In other news, three more fund companies fell under the scope of the U.S. government's growing insider trading probe, as SAC Capital, Janus Capital and Wellington Management all recieved federal requests for information, the Wall Street Journal and Bloomberg News reported Tuesday. Yesterday, the Federal Bureau of Investigation raided three hedge funds. The move was part of a wider investigation to uncover insider trading crimes in the industry.
In addition, the FDIC reported that banking industry earnings fell by nearly $7 billion in the third quarter, but were better than a year earlier. Net income for the sector was $14.5 billion, down from $21.4 billion in the second quarter, and up from $2 billion in the third quarter last year. The FDIC also reported that the number of institutions with problems continues to rise.
Shares of major banks including JPMorgan , Bank of America and Citigroup were among names that were hit.
JCrew soared more than 15 percent after the apparel maker confirmed it would be purchased by two private equity firms, including its former parent, for about $2.86 billion.
Johnson & Johnson slipped after news the drug maker recalled 4 million packages of children's Benadryland 800,000 bottles of junior-strength Motrin due to manufacturing problems. The recent recall was the latest to hit J&J, which has been plagued by massive recallsof numerous consumer products, such as Children's Tylenol and Motrin, keeping those medicines off pharmacy shelves for months.
Medtronic shares fell after the medical device maker cut its full-year profit forecast as the firm faces slower markets with people postponing treatments.
Campbell Soup slipped after the canned soup producer reported lower that expected earnings as sales slowed.
Meanwhile, Hormel climbed after the producer of Spam canned meat reported higher-than-expected quarterly profit, helped by cost cuts.
Hewlett-Packard shares continued to advance after the tech giant reported profit and revenue beat expectations on Monday. The Dow component also raised its fiscal 2011 revenue and earnings forecasts. In addition, S&P equity raised its target price on the firm to $58 from $54.
Shares of New York Times was up sharply for a second straight session trading on an unusually strong volume. There have been speculations that one of the leading shareholders in the firm is active in the shares at this time, perhaps including Mexican billionaire Carlos Slim or equity firm Harbinger Capital Partners.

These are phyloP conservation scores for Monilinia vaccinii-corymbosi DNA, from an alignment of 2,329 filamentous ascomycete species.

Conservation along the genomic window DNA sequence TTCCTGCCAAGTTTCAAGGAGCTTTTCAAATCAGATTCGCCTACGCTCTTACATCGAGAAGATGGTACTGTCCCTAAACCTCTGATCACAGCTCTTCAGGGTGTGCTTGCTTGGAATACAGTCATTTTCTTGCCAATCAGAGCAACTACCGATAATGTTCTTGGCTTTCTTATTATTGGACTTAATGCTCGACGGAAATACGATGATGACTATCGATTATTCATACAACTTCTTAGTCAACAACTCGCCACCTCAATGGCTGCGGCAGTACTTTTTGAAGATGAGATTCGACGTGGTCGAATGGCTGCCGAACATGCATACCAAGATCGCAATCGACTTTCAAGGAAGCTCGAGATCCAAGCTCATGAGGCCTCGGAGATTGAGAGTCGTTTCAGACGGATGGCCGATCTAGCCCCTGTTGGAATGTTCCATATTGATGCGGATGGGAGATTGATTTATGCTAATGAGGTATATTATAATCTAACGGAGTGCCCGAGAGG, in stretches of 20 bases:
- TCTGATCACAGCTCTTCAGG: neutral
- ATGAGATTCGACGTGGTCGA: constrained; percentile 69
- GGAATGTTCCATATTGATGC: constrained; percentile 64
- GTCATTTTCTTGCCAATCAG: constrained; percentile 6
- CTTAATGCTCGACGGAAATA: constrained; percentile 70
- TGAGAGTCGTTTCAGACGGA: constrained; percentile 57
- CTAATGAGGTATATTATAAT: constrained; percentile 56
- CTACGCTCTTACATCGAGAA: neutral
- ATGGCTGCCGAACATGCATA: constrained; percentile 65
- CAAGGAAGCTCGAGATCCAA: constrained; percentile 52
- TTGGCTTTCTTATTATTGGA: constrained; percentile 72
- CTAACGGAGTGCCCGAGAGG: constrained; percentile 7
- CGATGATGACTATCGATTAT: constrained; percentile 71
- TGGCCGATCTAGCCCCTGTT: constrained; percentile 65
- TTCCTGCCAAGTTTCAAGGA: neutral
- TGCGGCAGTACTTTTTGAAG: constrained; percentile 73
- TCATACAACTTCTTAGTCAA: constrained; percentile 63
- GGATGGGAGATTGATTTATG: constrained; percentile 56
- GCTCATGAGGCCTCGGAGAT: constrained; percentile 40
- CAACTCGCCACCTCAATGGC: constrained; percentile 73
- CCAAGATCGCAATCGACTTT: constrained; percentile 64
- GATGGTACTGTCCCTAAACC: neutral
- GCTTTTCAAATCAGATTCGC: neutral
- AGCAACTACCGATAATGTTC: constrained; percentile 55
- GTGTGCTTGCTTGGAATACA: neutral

The Fed purchased $1 to $2 billion in Treasury securities in its eighth round of bond purchases to stimulate the economy.
Treasury prices ralliedafter the government auctioned $35 billion of 5-year notes, which had a yield of 1.411 percent and a bid-to-cover ratio of 2.65. Auctions of 7-year notes are expected Wednesday.
On the economic front, the Federal Reserve reported that the Federal Open Market Committee considered even more severe measures to ignite the economy, and that members acknowledged the dollar would be affected by a program to stimulate the economy through long-term bond purchases.
Minutes released by the Federal Reserve reveal a sharply divided central bank discussing even greater amounts of easing, while others worried Fed stimulus would spark unwanted inflation.
"A few participants expected that continuing resource slack would lead to some further disinflation in coming years," the minutes said, according to Reuters. "However, a few others thought that the exceptionally accommodative stance of monetary policy, coupled with rising prices of energy and other commodities ... made it more likely that inflation would increase."
In addition, Fed members acknowledged indirectly that a sinking dollar would be among the effects of the Fed's actions. Several Fed members have denied the policy was intended to weaken the dollar's value.
Meanwhile, gross domestic product growth in the third quarter was revised to an annualized rate of 2.5 percentfrom a previous estimate of 2.0 percent, pulled higher by exports and stronger consumer and government spending, the Commerce Department said. The faster pace of growth was not enough to address high unemployment.
Existing home sales fell 2.2 percent to a seasonally adjusted annual unit rate of 4.43 million units from a 4.53 million pace in September, according to the National Association of realtors. Delayed foreclosures and tight lending standards may have played a role in the slowdown.
On Tap This Week:
WEDNESDAY: MBA mortgage apps, durable goods orders, personal income and spending, jobless claims, consumer sentiment, new home sales, oil inventories, 7-yr note auction; Earnings from Deere and TiffanyTHURSDAY: Thanksgiving Holiday — All markets closedFRIDAY: Black Friday — NYSE early close